Last week, there was tragedy on Southwest flight 1380, when an engine explosion led to a broken window in the fuselage and the death of a passenger.
While the pilot, Captain Tammie Jo Shultz, was able to land quickly to prevent further injuries, the sudden depressurization could have led to many more injuries. Especially as photo evidence shows that, despite clear instructions at the beginning of the flight, many passengers were not covering both their nose and mouth with the oxygen mask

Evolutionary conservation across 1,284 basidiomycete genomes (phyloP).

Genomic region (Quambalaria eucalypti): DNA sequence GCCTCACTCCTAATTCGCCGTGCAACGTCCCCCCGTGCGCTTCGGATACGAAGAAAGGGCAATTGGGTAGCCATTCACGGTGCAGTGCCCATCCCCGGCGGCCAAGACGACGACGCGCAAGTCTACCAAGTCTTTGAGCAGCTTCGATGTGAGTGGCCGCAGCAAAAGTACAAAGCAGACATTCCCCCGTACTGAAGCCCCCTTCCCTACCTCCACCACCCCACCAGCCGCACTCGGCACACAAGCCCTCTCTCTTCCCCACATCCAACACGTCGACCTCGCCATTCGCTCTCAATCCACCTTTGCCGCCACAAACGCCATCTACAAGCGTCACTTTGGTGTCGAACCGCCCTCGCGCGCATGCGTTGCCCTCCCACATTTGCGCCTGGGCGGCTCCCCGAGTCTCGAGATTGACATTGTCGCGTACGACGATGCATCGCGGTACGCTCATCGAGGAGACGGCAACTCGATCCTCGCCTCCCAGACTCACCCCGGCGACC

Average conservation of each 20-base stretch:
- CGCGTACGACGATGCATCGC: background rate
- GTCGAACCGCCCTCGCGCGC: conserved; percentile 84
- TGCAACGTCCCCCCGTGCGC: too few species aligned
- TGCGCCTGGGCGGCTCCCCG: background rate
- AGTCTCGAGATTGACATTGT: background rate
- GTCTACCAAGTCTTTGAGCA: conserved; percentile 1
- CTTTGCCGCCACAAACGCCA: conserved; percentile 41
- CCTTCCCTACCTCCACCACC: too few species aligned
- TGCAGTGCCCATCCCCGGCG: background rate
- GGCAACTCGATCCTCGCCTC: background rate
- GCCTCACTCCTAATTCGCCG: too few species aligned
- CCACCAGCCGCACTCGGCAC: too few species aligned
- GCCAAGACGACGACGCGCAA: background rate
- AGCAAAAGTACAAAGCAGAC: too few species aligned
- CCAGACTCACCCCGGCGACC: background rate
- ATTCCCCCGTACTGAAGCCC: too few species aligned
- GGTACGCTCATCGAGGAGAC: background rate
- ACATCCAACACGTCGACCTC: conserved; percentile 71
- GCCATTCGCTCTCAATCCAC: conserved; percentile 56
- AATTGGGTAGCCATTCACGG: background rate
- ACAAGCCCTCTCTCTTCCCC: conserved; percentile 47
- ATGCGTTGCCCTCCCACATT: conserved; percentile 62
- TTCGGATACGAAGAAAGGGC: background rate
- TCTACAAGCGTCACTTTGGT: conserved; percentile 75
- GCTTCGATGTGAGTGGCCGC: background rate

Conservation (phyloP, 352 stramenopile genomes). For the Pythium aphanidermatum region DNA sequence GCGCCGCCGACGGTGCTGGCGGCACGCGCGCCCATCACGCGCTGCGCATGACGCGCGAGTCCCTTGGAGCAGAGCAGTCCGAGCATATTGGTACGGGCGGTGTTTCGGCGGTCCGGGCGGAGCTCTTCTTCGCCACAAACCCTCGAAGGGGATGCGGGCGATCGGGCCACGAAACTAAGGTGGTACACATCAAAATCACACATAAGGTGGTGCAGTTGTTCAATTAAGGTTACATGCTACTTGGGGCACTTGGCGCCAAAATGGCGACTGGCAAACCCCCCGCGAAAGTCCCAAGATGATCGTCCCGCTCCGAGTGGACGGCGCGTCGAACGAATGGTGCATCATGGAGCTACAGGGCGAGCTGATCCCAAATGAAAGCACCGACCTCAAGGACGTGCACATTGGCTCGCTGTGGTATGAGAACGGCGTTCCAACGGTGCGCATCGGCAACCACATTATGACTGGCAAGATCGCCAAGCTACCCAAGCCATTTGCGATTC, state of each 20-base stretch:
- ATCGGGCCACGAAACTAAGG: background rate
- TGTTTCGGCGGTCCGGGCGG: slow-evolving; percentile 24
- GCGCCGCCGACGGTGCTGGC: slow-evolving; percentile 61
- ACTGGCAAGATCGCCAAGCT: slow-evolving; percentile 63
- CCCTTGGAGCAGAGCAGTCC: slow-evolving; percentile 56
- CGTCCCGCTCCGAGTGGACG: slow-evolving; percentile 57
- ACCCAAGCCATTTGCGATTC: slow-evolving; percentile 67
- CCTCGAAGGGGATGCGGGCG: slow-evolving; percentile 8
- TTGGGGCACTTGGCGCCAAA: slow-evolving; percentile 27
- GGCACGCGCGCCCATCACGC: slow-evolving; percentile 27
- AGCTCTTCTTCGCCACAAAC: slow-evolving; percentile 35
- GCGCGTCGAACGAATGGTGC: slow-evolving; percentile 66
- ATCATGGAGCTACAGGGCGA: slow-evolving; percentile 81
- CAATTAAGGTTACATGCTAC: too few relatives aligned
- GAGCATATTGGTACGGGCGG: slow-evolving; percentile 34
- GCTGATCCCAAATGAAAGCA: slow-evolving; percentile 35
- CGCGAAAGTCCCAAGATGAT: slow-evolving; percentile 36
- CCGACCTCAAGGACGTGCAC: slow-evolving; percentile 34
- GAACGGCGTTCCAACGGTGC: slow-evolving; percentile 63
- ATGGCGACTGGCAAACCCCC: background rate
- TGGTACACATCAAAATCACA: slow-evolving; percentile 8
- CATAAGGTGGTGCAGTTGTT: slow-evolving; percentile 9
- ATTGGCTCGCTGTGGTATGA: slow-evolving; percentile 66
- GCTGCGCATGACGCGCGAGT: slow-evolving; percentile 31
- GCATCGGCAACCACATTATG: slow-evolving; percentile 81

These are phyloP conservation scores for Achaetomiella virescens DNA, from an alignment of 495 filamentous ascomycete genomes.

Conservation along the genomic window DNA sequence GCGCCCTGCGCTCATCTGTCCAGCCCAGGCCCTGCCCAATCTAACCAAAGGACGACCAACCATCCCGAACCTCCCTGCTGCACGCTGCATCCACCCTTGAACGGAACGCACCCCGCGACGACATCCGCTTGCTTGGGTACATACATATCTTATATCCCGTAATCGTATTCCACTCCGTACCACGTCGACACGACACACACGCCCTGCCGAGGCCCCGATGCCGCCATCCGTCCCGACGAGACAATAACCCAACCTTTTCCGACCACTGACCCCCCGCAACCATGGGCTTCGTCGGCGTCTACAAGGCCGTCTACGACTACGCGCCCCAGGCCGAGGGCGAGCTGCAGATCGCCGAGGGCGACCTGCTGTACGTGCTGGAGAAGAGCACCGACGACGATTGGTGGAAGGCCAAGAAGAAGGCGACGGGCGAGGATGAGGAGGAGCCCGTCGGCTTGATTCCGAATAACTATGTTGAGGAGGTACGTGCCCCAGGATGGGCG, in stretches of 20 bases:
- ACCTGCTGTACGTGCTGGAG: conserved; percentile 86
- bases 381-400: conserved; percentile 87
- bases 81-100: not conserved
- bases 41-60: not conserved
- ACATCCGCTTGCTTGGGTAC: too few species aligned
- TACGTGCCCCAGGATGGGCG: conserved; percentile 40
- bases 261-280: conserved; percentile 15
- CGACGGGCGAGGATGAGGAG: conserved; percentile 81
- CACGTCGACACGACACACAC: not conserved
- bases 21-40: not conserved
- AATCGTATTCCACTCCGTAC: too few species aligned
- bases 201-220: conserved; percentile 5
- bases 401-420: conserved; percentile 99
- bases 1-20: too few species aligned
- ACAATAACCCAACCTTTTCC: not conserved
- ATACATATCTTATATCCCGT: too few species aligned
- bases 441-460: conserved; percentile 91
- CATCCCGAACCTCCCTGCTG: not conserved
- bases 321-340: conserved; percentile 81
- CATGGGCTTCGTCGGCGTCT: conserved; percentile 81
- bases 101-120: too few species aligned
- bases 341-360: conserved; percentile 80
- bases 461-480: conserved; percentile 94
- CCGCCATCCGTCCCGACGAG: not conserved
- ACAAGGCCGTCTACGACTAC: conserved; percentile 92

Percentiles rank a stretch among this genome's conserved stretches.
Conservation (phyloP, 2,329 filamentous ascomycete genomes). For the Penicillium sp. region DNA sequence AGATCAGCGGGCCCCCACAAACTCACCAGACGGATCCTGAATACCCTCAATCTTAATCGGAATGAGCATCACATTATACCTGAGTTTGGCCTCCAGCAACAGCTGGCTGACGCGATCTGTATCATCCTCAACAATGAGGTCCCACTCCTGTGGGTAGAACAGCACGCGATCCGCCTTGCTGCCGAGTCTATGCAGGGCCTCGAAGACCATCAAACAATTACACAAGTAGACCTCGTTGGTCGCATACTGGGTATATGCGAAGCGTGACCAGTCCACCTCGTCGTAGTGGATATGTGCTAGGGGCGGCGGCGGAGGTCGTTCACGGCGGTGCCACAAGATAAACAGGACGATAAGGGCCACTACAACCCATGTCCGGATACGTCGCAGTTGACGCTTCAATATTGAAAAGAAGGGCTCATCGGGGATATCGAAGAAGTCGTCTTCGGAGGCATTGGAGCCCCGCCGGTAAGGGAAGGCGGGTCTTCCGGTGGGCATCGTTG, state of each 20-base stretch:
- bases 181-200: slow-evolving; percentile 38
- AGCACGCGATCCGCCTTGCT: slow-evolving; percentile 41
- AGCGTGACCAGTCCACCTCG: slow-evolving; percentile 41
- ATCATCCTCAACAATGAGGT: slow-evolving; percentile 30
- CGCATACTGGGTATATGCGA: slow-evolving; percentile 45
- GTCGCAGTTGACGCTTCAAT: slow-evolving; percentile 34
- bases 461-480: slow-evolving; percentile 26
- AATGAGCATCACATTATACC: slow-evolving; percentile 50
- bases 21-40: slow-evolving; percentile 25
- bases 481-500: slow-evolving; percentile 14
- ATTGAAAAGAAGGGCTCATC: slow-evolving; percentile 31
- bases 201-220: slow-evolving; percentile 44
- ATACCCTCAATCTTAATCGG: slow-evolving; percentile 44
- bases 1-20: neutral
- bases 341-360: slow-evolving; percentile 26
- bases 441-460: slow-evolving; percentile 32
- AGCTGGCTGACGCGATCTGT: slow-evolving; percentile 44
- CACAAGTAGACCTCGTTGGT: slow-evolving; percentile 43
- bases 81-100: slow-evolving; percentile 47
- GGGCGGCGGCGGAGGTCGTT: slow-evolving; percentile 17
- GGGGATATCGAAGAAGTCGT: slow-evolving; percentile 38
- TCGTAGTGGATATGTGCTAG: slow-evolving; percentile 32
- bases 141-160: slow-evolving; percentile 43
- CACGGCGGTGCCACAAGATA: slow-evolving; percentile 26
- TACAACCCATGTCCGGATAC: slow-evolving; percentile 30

The problem, in my view, is that there is nothing obvious about the design of the mask that indicates it should go over both the nose and mouth. Its circular opening reassembles a cup.
In order to prevent misuse, misuse has to be more difficult to achieve that proper use. In this case, perhaps a more triangular shape would better indicate an orientation that would cover the nose as well.
Emergency situations, especially when life and death are involved, are very stressful. Stress makes people more likely to lose focus and make mistakes. Designing in a way that actively prevents error can save lives.